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Tibetan Cotoneaster

Cotoneaster conspicuus

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Plant Profile

Flowering Months:
Rosaceae (Rose)
Also in this family:
Acute Leaf-lobed Lady's-mantle, Alpine Cinquefoil, Alpine Lady's-mantle, Ampfield Cotoneaster, Arran Service Tree, Arran Whitebeam, Barren Strawberry, Bastard Agrimony, Bastard Service Tree, Bearberry Cotoneaster, Bird Cherry, Blackthorn, Bloody Whitebeam, Bramble, Bristol Whitebeam, Broad-leaved Whitebeam, Broadtooth Lady's-mantle, Bronze Pirri-pirri-bur, Bullace Plum, Bullate Cotoneaster, Burnet Rose, Catacol Whitebeam, Caucasian Lady's-mantle, Cheddar Whitebeam, Cherry Laurel, Cherry Plum, Chinese Photinia, Cloudberry, Clustered Lady's-mantle, Common Agrimony, Common Hawthorn, Common Lady's-mantle, Common Medlar, Common Ninebark, Common Whitebeam, Crab Apple, Creeping Chinese Bramble, Creeping Cinquefoil, Crimean Lady's-mantle, Cultivated Apple, Cultivated Pear, Cut-leaved Blackberry, Damson, Devon Whitebeam, Dewberry, Diel's Cotoneaster, Dog Rose, Doward Whitebeam, Dropwort, Elm-leaved Bramble, English Whitebeam, Entire-leaved Cotoneaster, False Salmonberry, Field Rose, Firethorn, Fodder Burnet, Fragrant Agrimony, Franchet's Cotoneaster, Garden Lady's-mantle, Garden Strawberry, Giant Meadowsweet, Glaucous Dog Rose, Goatsbeard Spiraea, Gough's Rock Whitebeam, Great Burnet, Greengage Plum, Grey-leaved Whitebeam, Hairless Lady's-mantle, Hairy Lady's-mantle, Hautbois Strawberry, Himalayan Blackberry, Himalayan Cotoneaster, Himalayan Whitebeam, Hoary Cinquefoil, Hollyberry Cotoneaster, Hupeh Rowan, Hybrid Cinquefoil, Hybrid Geum, Irish Whitebeam, Japanese Cherry, Japanese Quince, Japanese Rose, Jew's Mallow, Juneberry, Lancaster Whitebeam, Late Cotoneaster, Least Lady's-mantle, Least Whitebeam, Leigh Woods Whitebeam, Ley's Whitebeam, Liljefor's Whitebeam, Littleleaf Cotoneaster, Llangollen Whitebeam, Llanthony Whitebeam, Lleyn Cotoneaster, Loganberry, Many-flowered Rose, Margaret's Whitebeam, Marsh Cinquefoil, Meadowsweet, Midland Hawthorn, Mougeot's Whitebeam, Mountain Ash, Mountain Avens, Mountain Sibbaldia, Moupin's Cotoneaster, No Parking Whitebeam, Ocean Spray, Orange Whitebeam, Pale Bridewort, Pale Lady's-mantle, Parsley Piert, Pirri-pirri-bur, Plymouth Pear, Portuguese Laurel, Purple-flowered Raspberry, Quince, Raspberry, Rock Cinquefoil, Rock Lady's-mantle, Rock Whitebeam, Round-leaved Dog Rose, Round-leaved Whitebeam, Rum Cherry, Russian Cinquefoil, Salad Burnet, Sargent's Rowan, Scannell's Whitebeam, Service Tree, Sharp-toothed Whitebeam, Sherard's Downy Rose, Shining Lady's-mantle, Ship Rock Whitebeam, Short-styled Rose, Shrubby Cinquefoil, Silver Lady's-mantle, Silverweed, Slender Parsley Piert, Slender-spined Bramble, Small-flowered Sweetbriar, Small-leaved Sweetbriar, Soft Downy Rose, Somerset Whitebeam, Sorbaria, Sour Cherry, Southern Downy Rose, Southern Lady's-mantle, Spineless Acaena, Spring Cinquefoil, St. Lucie's Cherry, Steeplebush, Stern's Cotoneaster, Stirton's Whitebeam, Stone Bramble, Sulphur Cinquefoil, Swedish Service Tree, Swedish Whitebeam, Sweet Briar, Symond's Yat Whitebeam, Tengyueh Cotoneaster, Thimbleberry, Thin-leaved Whitebeam, Tormentil, Trailing Tormentil, Tree Cotoneaster, Trefoil Cinquefoil, Twin-cliffs Whitebeam, Two-spined Acaena, Wall Cotoneaster, Water Avens, Waterer's Cotoneaster, Waxy Lady's-mantle, Welsh Cotoneaster, Welsh Whitebeam, White Burnet, White's Whitebeam, White-stemmed Bramble, Wild Cherry, Wild Pear, Wild Plum, Wild Service Tree, Wild Strawberry, Willmott's Whitebeam, Willow-leaved Bridewort, Willow-leaved Cotoneaster, Wineberry, Wood Avens, Wye Whitebeam, Yellow-flowered Strawberry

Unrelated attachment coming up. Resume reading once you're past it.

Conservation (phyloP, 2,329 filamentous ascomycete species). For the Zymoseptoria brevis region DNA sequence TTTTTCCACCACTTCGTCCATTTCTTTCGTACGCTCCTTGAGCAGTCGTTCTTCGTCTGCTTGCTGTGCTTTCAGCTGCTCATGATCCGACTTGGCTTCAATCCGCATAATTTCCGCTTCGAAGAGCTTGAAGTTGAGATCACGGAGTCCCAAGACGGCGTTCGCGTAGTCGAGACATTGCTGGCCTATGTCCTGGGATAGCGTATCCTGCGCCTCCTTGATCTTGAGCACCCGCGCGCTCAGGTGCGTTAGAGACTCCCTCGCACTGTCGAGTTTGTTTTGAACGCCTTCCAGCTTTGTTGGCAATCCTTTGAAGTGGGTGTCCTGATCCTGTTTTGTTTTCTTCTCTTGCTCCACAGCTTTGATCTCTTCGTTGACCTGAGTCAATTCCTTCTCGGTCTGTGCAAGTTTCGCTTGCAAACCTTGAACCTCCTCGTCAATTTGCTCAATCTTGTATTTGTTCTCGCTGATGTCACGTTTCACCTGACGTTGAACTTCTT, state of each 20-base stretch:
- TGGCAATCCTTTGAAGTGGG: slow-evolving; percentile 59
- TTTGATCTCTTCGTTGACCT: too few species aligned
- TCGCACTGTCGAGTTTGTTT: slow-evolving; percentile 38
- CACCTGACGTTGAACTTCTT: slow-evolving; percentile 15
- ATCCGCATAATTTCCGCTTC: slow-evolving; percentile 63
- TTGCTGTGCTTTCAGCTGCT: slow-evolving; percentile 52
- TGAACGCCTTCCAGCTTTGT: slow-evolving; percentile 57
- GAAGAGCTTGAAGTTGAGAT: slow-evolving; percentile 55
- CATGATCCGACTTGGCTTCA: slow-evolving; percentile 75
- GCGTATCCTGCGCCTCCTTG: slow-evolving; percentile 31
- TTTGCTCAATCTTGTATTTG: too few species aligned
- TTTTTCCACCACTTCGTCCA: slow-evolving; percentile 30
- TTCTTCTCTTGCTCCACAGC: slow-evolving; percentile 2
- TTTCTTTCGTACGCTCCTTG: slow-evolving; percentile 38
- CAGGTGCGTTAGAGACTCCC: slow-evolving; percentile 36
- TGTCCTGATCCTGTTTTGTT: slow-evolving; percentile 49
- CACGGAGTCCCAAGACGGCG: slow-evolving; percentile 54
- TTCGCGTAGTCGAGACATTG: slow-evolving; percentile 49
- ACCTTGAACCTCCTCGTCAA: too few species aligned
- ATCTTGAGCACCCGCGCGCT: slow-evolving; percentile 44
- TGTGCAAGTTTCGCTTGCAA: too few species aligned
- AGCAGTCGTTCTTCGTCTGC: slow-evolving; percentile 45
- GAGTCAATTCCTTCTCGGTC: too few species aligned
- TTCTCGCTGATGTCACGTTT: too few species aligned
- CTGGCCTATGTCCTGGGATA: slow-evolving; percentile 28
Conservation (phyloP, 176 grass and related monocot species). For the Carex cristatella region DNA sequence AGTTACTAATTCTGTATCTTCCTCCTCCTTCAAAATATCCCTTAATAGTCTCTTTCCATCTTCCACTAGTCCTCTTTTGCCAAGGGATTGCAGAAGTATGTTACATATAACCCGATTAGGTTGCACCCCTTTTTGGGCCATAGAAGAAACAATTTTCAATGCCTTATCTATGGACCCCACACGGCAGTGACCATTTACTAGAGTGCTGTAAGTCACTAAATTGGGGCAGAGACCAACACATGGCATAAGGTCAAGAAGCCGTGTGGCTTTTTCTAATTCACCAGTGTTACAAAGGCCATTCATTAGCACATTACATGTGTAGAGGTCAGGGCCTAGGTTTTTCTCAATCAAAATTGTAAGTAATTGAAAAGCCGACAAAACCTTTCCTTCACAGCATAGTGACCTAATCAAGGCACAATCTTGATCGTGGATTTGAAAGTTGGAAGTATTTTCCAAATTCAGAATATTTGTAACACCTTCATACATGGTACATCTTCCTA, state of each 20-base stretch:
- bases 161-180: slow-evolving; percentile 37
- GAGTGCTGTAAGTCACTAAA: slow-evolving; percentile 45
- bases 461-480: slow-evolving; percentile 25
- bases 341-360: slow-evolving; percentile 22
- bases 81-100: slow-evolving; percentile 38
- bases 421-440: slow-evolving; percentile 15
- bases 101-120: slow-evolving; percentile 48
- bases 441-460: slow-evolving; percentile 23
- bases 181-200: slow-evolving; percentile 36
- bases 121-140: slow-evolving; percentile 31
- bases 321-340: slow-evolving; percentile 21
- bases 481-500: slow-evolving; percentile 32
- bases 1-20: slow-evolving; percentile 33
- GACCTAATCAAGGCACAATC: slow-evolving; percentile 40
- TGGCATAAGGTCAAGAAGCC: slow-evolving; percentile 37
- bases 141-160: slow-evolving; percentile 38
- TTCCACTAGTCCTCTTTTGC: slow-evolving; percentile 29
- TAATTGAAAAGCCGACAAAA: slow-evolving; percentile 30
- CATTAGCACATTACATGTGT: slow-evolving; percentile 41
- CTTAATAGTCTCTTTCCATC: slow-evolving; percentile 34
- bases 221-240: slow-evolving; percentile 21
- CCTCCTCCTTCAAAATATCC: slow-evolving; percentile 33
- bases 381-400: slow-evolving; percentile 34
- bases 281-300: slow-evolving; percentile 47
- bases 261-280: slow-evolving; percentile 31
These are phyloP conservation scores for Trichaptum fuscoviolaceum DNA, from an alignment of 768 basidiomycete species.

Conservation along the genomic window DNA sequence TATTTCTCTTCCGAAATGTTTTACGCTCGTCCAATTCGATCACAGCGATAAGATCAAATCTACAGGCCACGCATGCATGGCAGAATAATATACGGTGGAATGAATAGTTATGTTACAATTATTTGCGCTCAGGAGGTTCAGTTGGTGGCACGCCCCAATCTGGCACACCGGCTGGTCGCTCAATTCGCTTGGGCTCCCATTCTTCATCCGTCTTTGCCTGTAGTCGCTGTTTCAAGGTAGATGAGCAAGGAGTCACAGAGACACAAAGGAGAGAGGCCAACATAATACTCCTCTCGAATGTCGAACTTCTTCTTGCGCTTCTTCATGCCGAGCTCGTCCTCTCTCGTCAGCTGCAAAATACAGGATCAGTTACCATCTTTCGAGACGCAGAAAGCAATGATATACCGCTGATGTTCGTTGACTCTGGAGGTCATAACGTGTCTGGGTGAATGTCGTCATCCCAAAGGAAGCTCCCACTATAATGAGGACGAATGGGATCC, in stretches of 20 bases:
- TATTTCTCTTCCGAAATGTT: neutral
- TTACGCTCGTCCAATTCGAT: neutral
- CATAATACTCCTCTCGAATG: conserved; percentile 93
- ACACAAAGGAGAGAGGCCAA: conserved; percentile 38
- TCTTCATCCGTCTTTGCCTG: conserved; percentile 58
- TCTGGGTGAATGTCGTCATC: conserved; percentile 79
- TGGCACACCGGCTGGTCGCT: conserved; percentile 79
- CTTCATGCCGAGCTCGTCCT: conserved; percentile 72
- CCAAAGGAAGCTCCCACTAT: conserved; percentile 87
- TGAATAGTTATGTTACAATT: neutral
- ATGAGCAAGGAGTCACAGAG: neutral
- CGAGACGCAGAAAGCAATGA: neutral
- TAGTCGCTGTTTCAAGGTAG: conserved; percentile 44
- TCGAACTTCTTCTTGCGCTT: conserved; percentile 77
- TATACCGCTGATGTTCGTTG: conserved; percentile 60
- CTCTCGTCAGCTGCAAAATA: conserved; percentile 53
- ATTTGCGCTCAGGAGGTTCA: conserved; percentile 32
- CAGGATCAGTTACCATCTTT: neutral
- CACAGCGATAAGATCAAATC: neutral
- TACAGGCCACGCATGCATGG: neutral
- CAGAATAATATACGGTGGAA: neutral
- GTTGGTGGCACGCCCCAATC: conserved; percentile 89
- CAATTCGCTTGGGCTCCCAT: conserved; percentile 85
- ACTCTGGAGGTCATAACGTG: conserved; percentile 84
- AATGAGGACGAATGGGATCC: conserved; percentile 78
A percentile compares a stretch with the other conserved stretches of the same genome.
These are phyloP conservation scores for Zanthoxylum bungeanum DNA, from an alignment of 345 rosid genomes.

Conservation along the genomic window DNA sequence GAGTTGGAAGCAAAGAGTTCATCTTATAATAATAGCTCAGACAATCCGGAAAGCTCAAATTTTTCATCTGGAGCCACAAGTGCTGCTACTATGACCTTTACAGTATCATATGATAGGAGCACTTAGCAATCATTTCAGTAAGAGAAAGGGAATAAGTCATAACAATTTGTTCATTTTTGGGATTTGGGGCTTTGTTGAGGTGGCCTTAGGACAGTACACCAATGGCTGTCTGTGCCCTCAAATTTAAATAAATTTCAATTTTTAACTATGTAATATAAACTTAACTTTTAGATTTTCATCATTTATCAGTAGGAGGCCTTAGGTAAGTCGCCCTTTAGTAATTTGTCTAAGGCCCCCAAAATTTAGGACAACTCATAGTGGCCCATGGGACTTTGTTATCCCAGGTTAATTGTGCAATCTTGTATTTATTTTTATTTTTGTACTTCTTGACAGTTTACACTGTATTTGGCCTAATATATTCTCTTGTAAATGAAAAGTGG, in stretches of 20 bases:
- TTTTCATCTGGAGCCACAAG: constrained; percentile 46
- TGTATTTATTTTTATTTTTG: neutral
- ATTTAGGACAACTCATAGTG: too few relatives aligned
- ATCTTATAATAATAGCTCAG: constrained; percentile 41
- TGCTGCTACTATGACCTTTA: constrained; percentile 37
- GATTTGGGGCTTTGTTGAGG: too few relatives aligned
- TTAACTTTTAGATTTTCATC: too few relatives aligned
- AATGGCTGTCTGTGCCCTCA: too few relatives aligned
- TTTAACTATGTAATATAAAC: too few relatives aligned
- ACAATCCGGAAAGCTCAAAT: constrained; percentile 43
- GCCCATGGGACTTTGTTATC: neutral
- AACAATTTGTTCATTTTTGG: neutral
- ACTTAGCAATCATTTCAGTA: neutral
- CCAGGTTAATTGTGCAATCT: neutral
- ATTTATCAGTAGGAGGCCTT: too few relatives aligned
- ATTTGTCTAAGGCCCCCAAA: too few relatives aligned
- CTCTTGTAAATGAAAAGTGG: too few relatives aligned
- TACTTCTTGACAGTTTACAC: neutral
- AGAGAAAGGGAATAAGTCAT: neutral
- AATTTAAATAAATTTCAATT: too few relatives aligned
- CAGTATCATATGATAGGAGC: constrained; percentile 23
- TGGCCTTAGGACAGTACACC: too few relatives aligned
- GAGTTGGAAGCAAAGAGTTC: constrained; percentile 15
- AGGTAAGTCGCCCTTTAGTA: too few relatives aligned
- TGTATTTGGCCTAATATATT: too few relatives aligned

Evergreen shrub
Life Cycle:
Maximum Size:
150 centimetres tall
Gardens, hedgerows, roadsides, wasteland, woodland.

White, 5 petals
The small solitary flowers can be pink or (most often) white. The petals are spreading. 20 stamens. Purplish-black anthers. Pollinated by flies and midges.
Erect, orange or red berries. Fruits ripen from October to December.
A dense evergreen shrub, found in the wild in the UK as a garden escape. Minute, shiny, dark green, linear to ovate leaves. The leaves are grey and woolly on the undersides. Arching branches.
Frequency (UK):
Occasionally seen  

Other Information


Cotoneaster conspicuus is a species of flowering plant in the family Rosaceae, native to China. It is a deciduous shrub or small tree with dark green leaves and small, pink flowers that appear in the spring. In the fall, the plant produces small, red berries that are attractive to birds. Cotoneaster conspicuus is known for its attractive flowers and berries and is often grown as an ornamental plant in gardens. It is also used in traditional Chinese medicine. The leaves of Cotoneaster conspicuus are glossy and have a smooth margin. They are arranged alternately on the stem and are oblong or elliptical in shape. The specific epithet "conspicuus" means "conspicuous" or "striking", and may refer to the plant's attractive flowers and berries.


Tibetan Cotoneaster: A Versatile and Attractive Shrub

Cotoneaster conspicuus, also known as the Tibetan cotoneaster, is a deciduous shrub that is native to the Himalayas. This hardy plant is well-suited for gardens and landscapes, as it is easy to grow, low-maintenance, and provides year-round interest.

One of the most striking features of the Tibetan cotoneaster is its vibrant red and orange fall foliage, which provides a stunning contrast against its glossy green leaves. In the summer, clusters of small white or pink flowers bloom, attracting bees and other pollinators. And in the winter, its branches are covered in bright red berries that provide food for wildlife.